Using a clamp-on CT

Now that the preliminaries are over, we can take a look at how to make the necessary CM current measurements by using commonly available test equipment.

The key to making a CM current measurement is to use a clamp-on current transformer (CT) as shown in Photo 1, as opposed to trying to use a series-connected shunt and looking at the voltage drop across it. The shunt is not normally used since it obviously requires cutting into the victim circuit's conductors in order to insert it. Also, its installation may change the circuit's electrical characteristics. A CT may be installed onto a single or multiple conductor cable without affecting the circuit's performance or cutting into the conductors.

The CT picks up the CM current because its flow generates a magnetic field around the conductors that is proportional to the current's magnitude.

DM currents, on the other hand, do not generate very much magnetic field, since the signal pair is physically configured so that the magnetic fields cancel each other out. This is called a zero-sequence magnetic field condition, a phenomenon familiar to electricians using clamp-on ammeters when they gather all of a circuit's conductors through the meter's aperture at the same time. Any current then displayed is called unbalanced current or ground-leakage current, depending upon the situation.

What do you feed the CT into?

OK, now what does the CT feed into for an indicator?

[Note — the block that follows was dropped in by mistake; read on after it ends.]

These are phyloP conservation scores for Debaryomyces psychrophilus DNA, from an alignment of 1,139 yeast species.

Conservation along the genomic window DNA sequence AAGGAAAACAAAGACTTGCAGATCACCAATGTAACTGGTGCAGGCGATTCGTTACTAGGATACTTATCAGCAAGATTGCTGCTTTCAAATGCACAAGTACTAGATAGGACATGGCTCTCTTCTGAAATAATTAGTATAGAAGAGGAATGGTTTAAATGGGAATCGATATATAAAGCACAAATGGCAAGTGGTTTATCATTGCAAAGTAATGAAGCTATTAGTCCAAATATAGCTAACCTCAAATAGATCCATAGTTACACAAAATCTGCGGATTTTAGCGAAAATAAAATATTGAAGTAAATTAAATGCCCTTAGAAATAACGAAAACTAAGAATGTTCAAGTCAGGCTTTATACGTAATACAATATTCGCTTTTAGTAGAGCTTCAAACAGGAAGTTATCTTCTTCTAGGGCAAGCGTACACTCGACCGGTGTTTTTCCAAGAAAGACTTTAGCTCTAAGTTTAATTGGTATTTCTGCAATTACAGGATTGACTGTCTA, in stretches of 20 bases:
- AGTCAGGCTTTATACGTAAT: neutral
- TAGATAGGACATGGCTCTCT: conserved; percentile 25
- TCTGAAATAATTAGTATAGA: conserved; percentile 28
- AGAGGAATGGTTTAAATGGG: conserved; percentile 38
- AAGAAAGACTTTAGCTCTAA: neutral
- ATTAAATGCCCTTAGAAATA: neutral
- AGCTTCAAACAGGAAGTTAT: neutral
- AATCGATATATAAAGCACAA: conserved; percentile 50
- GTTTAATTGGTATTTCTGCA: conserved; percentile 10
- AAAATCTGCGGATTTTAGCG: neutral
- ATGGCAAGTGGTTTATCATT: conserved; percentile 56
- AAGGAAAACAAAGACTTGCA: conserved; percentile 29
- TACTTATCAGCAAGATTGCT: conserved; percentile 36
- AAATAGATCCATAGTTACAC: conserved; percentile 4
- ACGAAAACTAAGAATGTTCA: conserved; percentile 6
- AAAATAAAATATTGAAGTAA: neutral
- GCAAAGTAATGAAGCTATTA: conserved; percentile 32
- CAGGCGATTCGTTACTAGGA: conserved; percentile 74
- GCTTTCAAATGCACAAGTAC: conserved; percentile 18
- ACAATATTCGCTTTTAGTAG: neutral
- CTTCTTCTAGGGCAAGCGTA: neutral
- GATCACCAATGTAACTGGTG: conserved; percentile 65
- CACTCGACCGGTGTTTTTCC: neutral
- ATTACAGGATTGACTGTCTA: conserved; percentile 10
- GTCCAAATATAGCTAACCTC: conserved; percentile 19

Analog or digital meter. Typically, if you're interested only in CM currents in the range from DC through about the first 25th or so harmonic of the power system's fundamental frequency (e.g., to about 1.5 kHz on a 60-Hz AC system, etc.), a simple average responding or true rms type of analog or digital meter is often used, as shown in Photo 2 (on page 24). These kinds of meters are quite useful in finding and tracking CM currents on data communications cables, where the problem can be related to the AC system's fundamental and first few tens of harmonics. Such currents are common in most facilities and appear most often on cables that are suffering from conducted CM noise currents or from near-field magnetic field coupling.

Oscilloscope. The above kinds of restricted-bandwidth detector/indicators are often not useful in finding interfering CM currents that range into the tens of kHz or well into the MHz region. Also, more sensitivity than provided by the typical meter may be needed to adequately "see" the CM current. As such, the CT may be interfaced to an oscilloscope, as shown in Photo 3, for a simultaneous display of a broad range of frequencies as well as lower level signals. This ability to see the CM current in the time-domain (e.g., x = time, y = amplitude) also allows you to see what the CM current looks like (i.e., its signature). This may really help in identifying its source and in tracking the same CM current through several points of measurement.

Wide-band, laboratory grade CT. Where a broad-bandwidth detector is needed, such as where measurements are needed well into the MHz range, a wide-band, laboratory grade CT is used. A typical CT of this type is shown in Photo 4, where the bandwidth is from around 1 kHz to something over 150 MHz (other ranges are available). If CM current below a few Hz needs to be checked, then a Hall-Effect based CT will probably need to be used. Sensors of this type will simultaneously respond to DC and AC but may not be useable above about 100 kHz. Also, they may be affected by external magnetic fields.

Warren H. Lewis is President of Lewis Consulting Services, Inc., San Juan Capistrano, Calif. and Honorary Chairman of EC&M's Harmonics and Power Quality Steering Committee.